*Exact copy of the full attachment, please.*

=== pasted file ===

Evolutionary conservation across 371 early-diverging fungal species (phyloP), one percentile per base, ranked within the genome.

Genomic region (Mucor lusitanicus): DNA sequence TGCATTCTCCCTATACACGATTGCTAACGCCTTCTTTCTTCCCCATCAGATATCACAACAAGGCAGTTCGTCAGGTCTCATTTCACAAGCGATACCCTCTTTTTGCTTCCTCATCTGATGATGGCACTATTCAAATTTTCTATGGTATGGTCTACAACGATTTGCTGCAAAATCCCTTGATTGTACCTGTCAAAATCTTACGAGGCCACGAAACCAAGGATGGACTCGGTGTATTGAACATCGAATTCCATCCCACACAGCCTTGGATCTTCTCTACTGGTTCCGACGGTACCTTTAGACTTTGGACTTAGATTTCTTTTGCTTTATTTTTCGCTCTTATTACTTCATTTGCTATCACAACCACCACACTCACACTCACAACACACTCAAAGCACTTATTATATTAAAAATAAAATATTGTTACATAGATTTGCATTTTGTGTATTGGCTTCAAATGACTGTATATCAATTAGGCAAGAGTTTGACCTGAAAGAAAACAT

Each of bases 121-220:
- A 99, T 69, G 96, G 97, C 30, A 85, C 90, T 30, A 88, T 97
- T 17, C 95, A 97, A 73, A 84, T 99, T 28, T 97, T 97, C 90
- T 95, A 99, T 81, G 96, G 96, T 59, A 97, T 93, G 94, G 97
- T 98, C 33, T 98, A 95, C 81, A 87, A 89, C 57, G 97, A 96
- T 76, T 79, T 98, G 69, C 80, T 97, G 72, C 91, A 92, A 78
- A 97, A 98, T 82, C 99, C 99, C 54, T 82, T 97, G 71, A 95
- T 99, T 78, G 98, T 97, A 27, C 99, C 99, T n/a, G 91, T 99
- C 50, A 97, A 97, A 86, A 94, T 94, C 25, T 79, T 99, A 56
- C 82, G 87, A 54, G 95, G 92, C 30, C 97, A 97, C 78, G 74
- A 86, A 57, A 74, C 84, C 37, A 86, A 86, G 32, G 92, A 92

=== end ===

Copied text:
Evolutionary conservation across 371 early-diverging fungal species (phyloP), one percentile per base, ranked within the genome.

Genomic region (Mucor lusitanicus): DNA sequence TGCATTCTCCCTATACACGATTGCTAACGCCTTCTTTCTTCCCCATCAGATATCACAACAAGGCAGTTCGTCAGGTCTCATTTCACAAGCGATACCCTCTTTTTGCTTCCTCATCTGATGATGGCACTATTCAAATTTTCTATGGTATGGTCTACAACGATTTGCTGCAAAATCCCTTGATTGTACCTGTCAAAATCTTACGAGGCCACGAAACCAAGGATGGACTCGGTGTATTGAACATCGAATTCCATCCCACACAGCCTTGGATCTTCTCTACTGGTTCCGACGGTACCTTTAGACTTTGGACTTAGATTTCTTTTGCTTTATTTTTCGCTCTTATTACTTCATTTGCTATCACAACCACCACACTCACACTCACAACACACTCAAAGCACTTATTATATTAAAAATAAAATATTGTTACATAGATTTGCATTTTGTGTATTGGCTTCAAATGACTGTATATCAATTAGGCAAGAGTTTGACCTGAAAGAAAACAT

Each of bases 121-220:
- A 99, T 69, G 96, G 97, C 30, A 85, C 90, T 30, A 88, T 97
- T 17, C 95, A 97, A 73, A 84, T 99, T 28, T 97, T 97, C 90
- T 95, A 99, T 81, G 96, G 96, T 59, A 97, T 93, G 94, G 97
- T 98, C 33, T 98, A 95, C 81, A 87, A 89, C 57, G 97, A 96
- T 76, T 79, T 98, G 69, C 80, T 97, G 72, C 91, A 92, A 78
- A 97, A 98, T 82, C 99, C 99, C 54, T 82, T 97, G 71, A 95
- T 99, T 78, G 98, T 97, A 27, C 99, C 99, T n/a, G 91, T 99
- C 50, A 97, A 97, A 86, A 94, T 94, C 25, T 79, T 99, A 56
- C 82, G 87, A 54, G 95, G 92, C 30, C 97, A 97, C 78, G 74
- A 86, A 57, A 74, C 84, C 37, A 86, A 86, G 32, G 92, A 92